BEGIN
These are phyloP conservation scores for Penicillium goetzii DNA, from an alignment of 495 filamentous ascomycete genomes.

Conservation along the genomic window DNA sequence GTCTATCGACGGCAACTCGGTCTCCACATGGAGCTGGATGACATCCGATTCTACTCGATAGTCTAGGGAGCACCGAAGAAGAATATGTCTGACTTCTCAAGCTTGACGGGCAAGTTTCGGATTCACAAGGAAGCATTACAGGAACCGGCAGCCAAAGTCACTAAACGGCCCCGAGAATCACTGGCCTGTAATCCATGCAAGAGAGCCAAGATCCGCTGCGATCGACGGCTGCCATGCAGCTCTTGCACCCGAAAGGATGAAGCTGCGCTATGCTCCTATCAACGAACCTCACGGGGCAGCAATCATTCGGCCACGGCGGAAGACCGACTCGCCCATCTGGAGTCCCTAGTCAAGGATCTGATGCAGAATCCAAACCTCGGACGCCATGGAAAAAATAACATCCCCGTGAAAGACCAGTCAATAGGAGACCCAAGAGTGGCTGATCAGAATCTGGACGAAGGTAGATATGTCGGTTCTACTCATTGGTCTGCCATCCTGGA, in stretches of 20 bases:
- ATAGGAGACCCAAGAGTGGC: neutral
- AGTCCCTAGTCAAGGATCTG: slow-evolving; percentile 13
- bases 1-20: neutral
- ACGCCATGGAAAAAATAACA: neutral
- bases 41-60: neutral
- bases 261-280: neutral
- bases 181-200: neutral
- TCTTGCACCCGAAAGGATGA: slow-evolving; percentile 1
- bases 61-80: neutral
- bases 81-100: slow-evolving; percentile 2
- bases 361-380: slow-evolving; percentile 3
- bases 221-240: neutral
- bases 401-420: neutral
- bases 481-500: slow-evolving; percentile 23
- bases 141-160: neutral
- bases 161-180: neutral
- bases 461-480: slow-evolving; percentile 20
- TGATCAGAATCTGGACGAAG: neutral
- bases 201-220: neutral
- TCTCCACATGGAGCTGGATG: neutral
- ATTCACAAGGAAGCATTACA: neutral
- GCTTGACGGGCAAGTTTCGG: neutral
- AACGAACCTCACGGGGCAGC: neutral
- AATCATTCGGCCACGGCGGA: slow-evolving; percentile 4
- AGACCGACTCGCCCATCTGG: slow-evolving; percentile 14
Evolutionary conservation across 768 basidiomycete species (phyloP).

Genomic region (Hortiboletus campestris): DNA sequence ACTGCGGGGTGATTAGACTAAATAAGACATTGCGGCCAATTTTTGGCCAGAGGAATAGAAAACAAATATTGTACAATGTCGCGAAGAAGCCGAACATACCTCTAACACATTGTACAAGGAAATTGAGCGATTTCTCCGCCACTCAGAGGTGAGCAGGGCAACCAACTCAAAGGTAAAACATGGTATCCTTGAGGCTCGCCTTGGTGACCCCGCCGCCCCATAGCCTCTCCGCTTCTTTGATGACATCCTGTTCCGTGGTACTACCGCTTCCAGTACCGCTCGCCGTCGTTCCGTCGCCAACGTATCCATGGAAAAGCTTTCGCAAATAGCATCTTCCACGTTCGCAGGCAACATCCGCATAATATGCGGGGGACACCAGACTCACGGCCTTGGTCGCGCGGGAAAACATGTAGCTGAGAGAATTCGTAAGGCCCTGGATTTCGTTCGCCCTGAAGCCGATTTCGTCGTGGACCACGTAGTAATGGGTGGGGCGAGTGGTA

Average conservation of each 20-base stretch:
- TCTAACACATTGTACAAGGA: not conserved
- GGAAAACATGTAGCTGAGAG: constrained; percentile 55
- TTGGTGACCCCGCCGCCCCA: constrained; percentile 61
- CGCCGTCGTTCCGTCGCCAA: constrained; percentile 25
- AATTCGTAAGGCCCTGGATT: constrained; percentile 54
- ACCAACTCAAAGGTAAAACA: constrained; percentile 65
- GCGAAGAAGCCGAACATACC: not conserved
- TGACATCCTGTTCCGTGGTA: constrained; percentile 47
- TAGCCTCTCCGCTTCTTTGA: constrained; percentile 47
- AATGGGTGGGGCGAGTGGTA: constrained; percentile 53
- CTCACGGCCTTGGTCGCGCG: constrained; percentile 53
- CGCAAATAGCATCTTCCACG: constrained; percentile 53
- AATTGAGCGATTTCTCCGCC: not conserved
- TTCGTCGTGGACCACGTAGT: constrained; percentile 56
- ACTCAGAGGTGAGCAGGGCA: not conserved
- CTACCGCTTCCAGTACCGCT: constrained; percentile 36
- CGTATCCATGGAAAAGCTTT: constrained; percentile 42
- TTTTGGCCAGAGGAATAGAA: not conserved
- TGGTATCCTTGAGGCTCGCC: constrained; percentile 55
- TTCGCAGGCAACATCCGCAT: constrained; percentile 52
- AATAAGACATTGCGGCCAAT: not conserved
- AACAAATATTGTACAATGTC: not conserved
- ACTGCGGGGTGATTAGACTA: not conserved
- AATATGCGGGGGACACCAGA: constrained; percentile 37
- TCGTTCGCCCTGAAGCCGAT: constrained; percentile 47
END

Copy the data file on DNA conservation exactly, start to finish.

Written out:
These are phyloP conservation scores for Penicillium goetzii DNA, from an alignment of 495 filamentous ascomycete genomes.

Conservation along the genomic window DNA sequence GTCTATCGACGGCAACTCGGTCTCCACATGGAGCTGGATGACATCCGATTCTACTCGATAGTCTAGGGAGCACCGAAGAAGAATATGTCTGACTTCTCAAGCTTGACGGGCAAGTTTCGGATTCACAAGGAAGCATTACAGGAACCGGCAGCCAAAGTCACTAAACGGCCCCGAGAATCACTGGCCTGTAATCCATGCAAGAGAGCCAAGATCCGCTGCGATCGACGGCTGCCATGCAGCTCTTGCACCCGAAAGGATGAAGCTGCGCTATGCTCCTATCAACGAACCTCACGGGGCAGCAATCATTCGGCCACGGCGGAAGACCGACTCGCCCATCTGGAGTCCCTAGTCAAGGATCTGATGCAGAATCCAAACCTCGGACGCCATGGAAAAAATAACATCCCCGTGAAAGACCAGTCAATAGGAGACCCAAGAGTGGCTGATCAGAATCTGGACGAAGGTAGATATGTCGGTTCTACTCATTGGTCTGCCATCCTGGA, in stretches of 20 bases:
- ATAGGAGACCCAAGAGTGGC: neutral
- AGTCCCTAGTCAAGGATCTG: slow-evolving; percentile 13
- bases 1-20: neutral
- ACGCCATGGAAAAAATAACA: neutral
- bases 41-60: neutral
- bases 261-280: neutral
- bases 181-200: neutral
- TCTTGCACCCGAAAGGATGA: slow-evolving; percentile 1
- bases 61-80: neutral
- bases 81-100: slow-evolving; percentile 2
- bases 361-380: slow-evolving; percentile 3
- bases 221-240: neutral
- bases 401-420: neutral
- bases 481-500: slow-evolving; percentile 23
- bases 141-160: neutral
- bases 161-180: neutral
- bases 461-480: slow-evolving; percentile 20
- TGATCAGAATCTGGACGAAG: neutral
- bases 201-220: neutral
- TCTCCACATGGAGCTGGATG: neutral
- ATTCACAAGGAAGCATTACA: neutral
- GCTTGACGGGCAAGTTTCGG: neutral
- AACGAACCTCACGGGGCAGC: neutral
- AATCATTCGGCCACGGCGGA: slow-evolving; percentile 4
- AGACCGACTCGCCCATCTGG: slow-evolving; percentile 14
Evolutionary conservation across 768 basidiomycete species (phyloP).

Genomic region (Hortiboletus campestris): DNA sequence ACTGCGGGGTGATTAGACTAAATAAGACATTGCGGCCAATTTTTGGCCAGAGGAATAGAAAACAAATATTGTACAATGTCGCGAAGAAGCCGAACATACCTCTAACACATTGTACAAGGAAATTGAGCGATTTCTCCGCCACTCAGAGGTGAGCAGGGCAACCAACTCAAAGGTAAAACATGGTATCCTTGAGGCTCGCCTTGGTGACCCCGCCGCCCCATAGCCTCTCCGCTTCTTTGATGACATCCTGTTCCGTGGTACTACCGCTTCCAGTACCGCTCGCCGTCGTTCCGTCGCCAACGTATCCATGGAAAAGCTTTCGCAAATAGCATCTTCCACGTTCGCAGGCAACATCCGCATAATATGCGGGGGACACCAGACTCACGGCCTTGGTCGCGCGGGAAAACATGTAGCTGAGAGAATTCGTAAGGCCCTGGATTTCGTTCGCCCTGAAGCCGATTTCGTCGTGGACCACGTAGTAATGGGTGGGGCGAGTGGTA

Average conservation of each 20-base stretch:
- TCTAACACATTGTACAAGGA: not conserved
- GGAAAACATGTAGCTGAGAG: constrained; percentile 55
- TTGGTGACCCCGCCGCCCCA: constrained; percentile 61
- CGCCGTCGTTCCGTCGCCAA: constrained; percentile 25
- AATTCGTAAGGCCCTGGATT: constrained; percentile 54
- ACCAACTCAAAGGTAAAACA: constrained; percentile 65
- GCGAAGAAGCCGAACATACC: not conserved
- TGACATCCTGTTCCGTGGTA: constrained; percentile 47
- TAGCCTCTCCGCTTCTTTGA: constrained; percentile 47
- AATGGGTGGGGCGAGTGGTA: constrained; percentile 53
- CTCACGGCCTTGGTCGCGCG: constrained; percentile 53
- CGCAAATAGCATCTTCCACG: constrained; percentile 53
- AATTGAGCGATTTCTCCGCC: not conserved
- TTCGTCGTGGACCACGTAGT: constrained; percentile 56
- ACTCAGAGGTGAGCAGGGCA: not conserved
- CTACCGCTTCCAGTACCGCT: constrained; percentile 36
- CGTATCCATGGAAAAGCTTT: constrained; percentile 42
- TTTTGGCCAGAGGAATAGAA: not conserved
- TGGTATCCTTGAGGCTCGCC: constrained; percentile 55
- TTCGCAGGCAACATCCGCAT: constrained; percentile 52
- AATAAGACATTGCGGCCAAT: not conserved
- AACAAATATTGTACAATGTC: not conserved
- ACTGCGGGGTGATTAGACTA: not conserved
- AATATGCGGGGGACACCAGA: constrained; percentile 37
- TCGTTCGCCCTGAAGCCGAT: constrained; percentile 47